I’ve been brushing up on the Classical scholar Boethius as part of the Attributes of God part of my Philosophy course by reading his most well known work, ‘The Consolation of Philosophy’. What struck me, when I turned to the first page, is that it does read very much like first-person fiction. Of course, Boethius isn’t really visited by an apparition-like lady who regales him with ideas of the world – it was all his own ideas to console himself when unjustly thrown in prison.
However, there is something very fluid about the work (I can hardly call it a novel, can I?), whether it’s the translator’s word and syntax choice when translating the original Latin, or just Boethius’ use of voice and subtle imagery, attributed to being educated in one of the linguistic high-spots of the fifth century. His work is typical of Roman writers.
Indeed, as a writer myself, I enjoy the Classical languages’ turns of phrase. Often, I agree with the thoughts of the philosophers I read, who often opt for a landscape of equality and clever implications.
However, in the first ‘book’ of the Consolation of Philosophy, I came across an idea of Boethius’ that I immediately rejected. It was well known that the arts were of secondary interest to the Greeks and Romans, in spite of poetry and drama being recited at regular intervals. Thus, the author is in keeping with this when he writes Lady Philosophy as saying of the Muses:
“Who has allowed these hysterical sluts to approach this sick man’s bedside? They have no medicine to ease his pains, only sweetened poisons to make them worse. They are the very women who kill the rich and fruitful harvest of Reason with those barren thorns of Passion.”
Now, really? That’s a bit harsh!
Perhaps it’s right to divide Passion from Reason in a logical, linguistic sense. Dualism has always been a prominent theory, because it makes sense to declare that there is more than meets the eye in the world around and within humanity. Aristotle thought that the soul was split into two parts, one which dealt with logic and the other with instinct. Boethius himself agreed that Philosophy differs – it can be practical or contemplative.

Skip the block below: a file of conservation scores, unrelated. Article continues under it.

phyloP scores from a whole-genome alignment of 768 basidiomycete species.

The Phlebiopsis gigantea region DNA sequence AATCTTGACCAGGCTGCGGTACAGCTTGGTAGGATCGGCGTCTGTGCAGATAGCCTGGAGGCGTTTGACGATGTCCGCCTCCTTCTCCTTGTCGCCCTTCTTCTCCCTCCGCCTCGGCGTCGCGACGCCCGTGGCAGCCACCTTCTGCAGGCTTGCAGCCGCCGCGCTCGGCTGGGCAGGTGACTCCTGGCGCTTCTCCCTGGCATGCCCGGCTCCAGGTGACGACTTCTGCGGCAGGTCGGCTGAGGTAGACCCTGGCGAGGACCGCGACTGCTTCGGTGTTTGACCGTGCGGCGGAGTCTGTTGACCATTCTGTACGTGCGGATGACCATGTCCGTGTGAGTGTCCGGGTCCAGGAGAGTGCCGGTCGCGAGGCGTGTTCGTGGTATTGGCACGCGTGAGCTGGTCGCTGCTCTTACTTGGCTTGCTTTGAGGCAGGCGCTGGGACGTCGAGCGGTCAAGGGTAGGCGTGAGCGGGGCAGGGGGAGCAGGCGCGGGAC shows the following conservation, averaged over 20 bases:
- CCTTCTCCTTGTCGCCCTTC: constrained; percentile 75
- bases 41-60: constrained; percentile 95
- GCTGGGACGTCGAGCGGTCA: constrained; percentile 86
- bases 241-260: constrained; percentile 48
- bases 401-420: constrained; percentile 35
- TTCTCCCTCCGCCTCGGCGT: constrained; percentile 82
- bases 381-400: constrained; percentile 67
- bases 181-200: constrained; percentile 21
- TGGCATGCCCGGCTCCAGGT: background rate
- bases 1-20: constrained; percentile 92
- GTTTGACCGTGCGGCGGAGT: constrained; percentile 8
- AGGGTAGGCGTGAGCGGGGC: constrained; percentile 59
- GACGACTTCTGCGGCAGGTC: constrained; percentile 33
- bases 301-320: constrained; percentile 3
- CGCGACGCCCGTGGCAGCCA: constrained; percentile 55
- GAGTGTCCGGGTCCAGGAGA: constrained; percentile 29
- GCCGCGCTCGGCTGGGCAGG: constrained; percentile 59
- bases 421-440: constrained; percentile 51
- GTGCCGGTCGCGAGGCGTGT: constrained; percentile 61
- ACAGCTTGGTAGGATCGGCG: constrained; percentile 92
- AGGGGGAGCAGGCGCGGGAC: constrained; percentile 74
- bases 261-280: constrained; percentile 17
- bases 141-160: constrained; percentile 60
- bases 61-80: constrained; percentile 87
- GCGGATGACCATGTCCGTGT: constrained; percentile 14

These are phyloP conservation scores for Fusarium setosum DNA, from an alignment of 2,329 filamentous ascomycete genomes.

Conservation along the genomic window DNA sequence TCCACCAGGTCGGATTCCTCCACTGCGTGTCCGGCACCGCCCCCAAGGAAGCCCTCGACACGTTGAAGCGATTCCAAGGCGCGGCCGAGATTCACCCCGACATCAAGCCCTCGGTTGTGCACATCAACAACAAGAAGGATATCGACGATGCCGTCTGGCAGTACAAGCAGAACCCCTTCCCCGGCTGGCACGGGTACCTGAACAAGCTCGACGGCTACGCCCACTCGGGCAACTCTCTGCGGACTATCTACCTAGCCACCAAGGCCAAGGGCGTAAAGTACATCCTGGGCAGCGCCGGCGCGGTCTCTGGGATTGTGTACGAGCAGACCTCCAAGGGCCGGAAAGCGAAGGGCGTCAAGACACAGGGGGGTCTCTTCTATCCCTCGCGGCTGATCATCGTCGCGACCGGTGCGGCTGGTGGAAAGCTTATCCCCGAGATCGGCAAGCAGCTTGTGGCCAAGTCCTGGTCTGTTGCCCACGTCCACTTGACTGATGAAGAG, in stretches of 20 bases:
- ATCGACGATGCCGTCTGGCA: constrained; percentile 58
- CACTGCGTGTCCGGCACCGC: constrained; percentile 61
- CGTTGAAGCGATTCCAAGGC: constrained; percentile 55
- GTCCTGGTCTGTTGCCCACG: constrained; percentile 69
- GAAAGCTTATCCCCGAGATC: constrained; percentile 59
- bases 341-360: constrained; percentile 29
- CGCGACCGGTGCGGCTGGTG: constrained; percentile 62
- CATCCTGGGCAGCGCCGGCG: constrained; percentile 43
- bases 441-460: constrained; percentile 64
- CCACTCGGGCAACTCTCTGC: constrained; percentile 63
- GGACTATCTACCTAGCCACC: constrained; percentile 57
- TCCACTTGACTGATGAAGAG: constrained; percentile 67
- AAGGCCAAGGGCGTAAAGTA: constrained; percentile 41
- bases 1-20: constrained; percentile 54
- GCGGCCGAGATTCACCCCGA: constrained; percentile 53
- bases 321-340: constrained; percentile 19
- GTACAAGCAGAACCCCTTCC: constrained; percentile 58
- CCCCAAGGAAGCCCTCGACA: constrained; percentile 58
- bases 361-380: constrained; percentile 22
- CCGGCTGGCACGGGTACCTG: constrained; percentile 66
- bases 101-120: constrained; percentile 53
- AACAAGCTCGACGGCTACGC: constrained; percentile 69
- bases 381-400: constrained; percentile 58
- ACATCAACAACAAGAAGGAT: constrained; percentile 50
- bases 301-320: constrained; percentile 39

Many areas of life are split into their different aspects and it is this which makes them unique and interesting. I love Philosophy because it delves into so many different areas of life, both current and temporal.
However, some things shouldn’t be left as utterly separate, such as the arts and the sciences, or Reason and Passion in a living sense. Why? Because they work very well together. Most people have a hobby outside their usual work as proof to the point.
Lady Philosophy later describes the Muses as Sirens, and it is with this that I have my biggest quarrel.
Sirens take us away from our intended target – they are a pleasant but false distraction. Is this what I find nowadays with music or drama? No; I find that these ‘Sirens’ often point me towards a goal, be it related to such arts, or a Reason-related telos that becomes clearer having exposed myself to the creativity boosts.
I don’t think the arts are qualities of ‘sweetened poisons’. I believe that a middle ground can be found out of a combination of both Reason and Passion. Then again, I am applying a modern take and modern theory to my ideas. I can quite understand why the Romans might have seen no similarities in the two disciplines.
If I had my own Lady Philosophy-like conscience, I’d be a bit worried that she might try and part me from my poetic and creative urges. Even if writing was considered scholarly, I would still have to retreat from daily life into the glorious freedom of poetry, like Nero from the flamma Romae. Too, music and drama are my solaces, and I don’t know what I’d do were I to give them up. Many people I know play musical instruments and they are often so very talented that I have more respect for them than for those who don’t play. I also think it is unfair that Apollo, god of poetry, music, prophecies is nearly always portrayed as effeminate, and thus, inferior. *whispers* He is my favourite Roman god, though.
I shan’t choose between Philosophy and the erudite ways or Drama and the creative ways. We must, surely, all have creative instincts within our human selves, even just as temporary ways to de-stress. As I said, the two are required to make a healthy person, like the balances of the humours.
What would you do if you had to choose between Reason and Passion?